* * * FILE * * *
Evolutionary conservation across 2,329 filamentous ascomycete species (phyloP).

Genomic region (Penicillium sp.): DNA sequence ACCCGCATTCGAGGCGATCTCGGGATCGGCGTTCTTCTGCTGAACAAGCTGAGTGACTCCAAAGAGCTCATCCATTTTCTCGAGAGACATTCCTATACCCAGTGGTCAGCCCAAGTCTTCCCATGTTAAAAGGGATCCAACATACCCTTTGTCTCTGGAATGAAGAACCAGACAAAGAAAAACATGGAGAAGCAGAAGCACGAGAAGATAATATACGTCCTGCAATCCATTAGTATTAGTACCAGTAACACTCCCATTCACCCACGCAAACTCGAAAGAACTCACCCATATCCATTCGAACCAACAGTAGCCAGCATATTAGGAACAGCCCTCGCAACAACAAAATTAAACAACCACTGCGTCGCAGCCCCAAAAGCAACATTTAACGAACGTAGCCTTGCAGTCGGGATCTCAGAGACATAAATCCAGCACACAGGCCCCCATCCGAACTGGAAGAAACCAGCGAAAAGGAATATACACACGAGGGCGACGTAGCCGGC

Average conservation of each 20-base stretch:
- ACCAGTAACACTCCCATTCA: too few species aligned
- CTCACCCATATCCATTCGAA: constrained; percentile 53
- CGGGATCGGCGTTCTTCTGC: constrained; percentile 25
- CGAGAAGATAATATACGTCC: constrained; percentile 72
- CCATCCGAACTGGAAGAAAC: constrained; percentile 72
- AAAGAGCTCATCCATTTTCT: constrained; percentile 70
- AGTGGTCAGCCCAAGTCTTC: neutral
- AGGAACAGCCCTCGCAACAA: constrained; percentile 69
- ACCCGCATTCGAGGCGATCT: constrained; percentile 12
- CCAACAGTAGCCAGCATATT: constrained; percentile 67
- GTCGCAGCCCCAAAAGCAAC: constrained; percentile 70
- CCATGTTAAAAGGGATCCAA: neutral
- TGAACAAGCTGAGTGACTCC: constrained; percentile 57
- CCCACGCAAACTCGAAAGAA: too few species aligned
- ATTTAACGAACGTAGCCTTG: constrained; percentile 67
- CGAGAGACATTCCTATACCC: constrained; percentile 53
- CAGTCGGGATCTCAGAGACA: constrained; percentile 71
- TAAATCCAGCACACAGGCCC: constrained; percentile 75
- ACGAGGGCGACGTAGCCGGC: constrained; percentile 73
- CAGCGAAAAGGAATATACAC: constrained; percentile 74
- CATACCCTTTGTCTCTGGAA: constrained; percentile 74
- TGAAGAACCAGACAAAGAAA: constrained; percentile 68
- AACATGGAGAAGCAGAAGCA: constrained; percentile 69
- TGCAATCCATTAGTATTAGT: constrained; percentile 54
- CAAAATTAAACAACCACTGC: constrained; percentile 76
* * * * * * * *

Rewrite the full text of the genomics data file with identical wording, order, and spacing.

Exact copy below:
Evolutionary conservation across 2,329 filamentous ascomycete species (phyloP).

Genomic region (Penicillium sp.): DNA sequence ACCCGCATTCGAGGCGATCTCGGGATCGGCGTTCTTCTGCTGAACAAGCTGAGTGACTCCAAAGAGCTCATCCATTTTCTCGAGAGACATTCCTATACCCAGTGGTCAGCCCAAGTCTTCCCATGTTAAAAGGGATCCAACATACCCTTTGTCTCTGGAATGAAGAACCAGACAAAGAAAAACATGGAGAAGCAGAAGCACGAGAAGATAATATACGTCCTGCAATCCATTAGTATTAGTACCAGTAACACTCCCATTCACCCACGCAAACTCGAAAGAACTCACCCATATCCATTCGAACCAACAGTAGCCAGCATATTAGGAACAGCCCTCGCAACAACAAAATTAAACAACCACTGCGTCGCAGCCCCAAAAGCAACATTTAACGAACGTAGCCTTGCAGTCGGGATCTCAGAGACATAAATCCAGCACACAGGCCCCCATCCGAACTGGAAGAAACCAGCGAAAAGGAATATACACACGAGGGCGACGTAGCCGGC

Average conservation of each 20-base stretch:
- ACCAGTAACACTCCCATTCA: too few species aligned
- CTCACCCATATCCATTCGAA: constrained; percentile 53
- CGGGATCGGCGTTCTTCTGC: constrained; percentile 25
- CGAGAAGATAATATACGTCC: constrained; percentile 72
- CCATCCGAACTGGAAGAAAC: constrained; percentile 72
- AAAGAGCTCATCCATTTTCT: constrained; percentile 70
- AGTGGTCAGCCCAAGTCTTC: neutral
- AGGAACAGCCCTCGCAACAA: constrained; percentile 69
- ACCCGCATTCGAGGCGATCT: constrained; percentile 12
- CCAACAGTAGCCAGCATATT: constrained; percentile 67
- GTCGCAGCCCCAAAAGCAAC: constrained; percentile 70
- CCATGTTAAAAGGGATCCAA: neutral
- TGAACAAGCTGAGTGACTCC: constrained; percentile 57
- CCCACGCAAACTCGAAAGAA: too few species aligned
- ATTTAACGAACGTAGCCTTG: constrained; percentile 67
- CGAGAGACATTCCTATACCC: constrained; percentile 53
- CAGTCGGGATCTCAGAGACA: constrained; percentile 71
- TAAATCCAGCACACAGGCCC: constrained; percentile 75
- ACGAGGGCGACGTAGCCGGC: constrained; percentile 73
- CAGCGAAAAGGAATATACAC: constrained; percentile 74
- CATACCCTTTGTCTCTGGAA: constrained; percentile 74
- TGAAGAACCAGACAAAGAAA: constrained; percentile 68
- AACATGGAGAAGCAGAAGCA: constrained; percentile 69
- TGCAATCCATTAGTATTAGT: constrained; percentile 54
- CAAAATTAAACAACCACTGC: constrained; percentile 76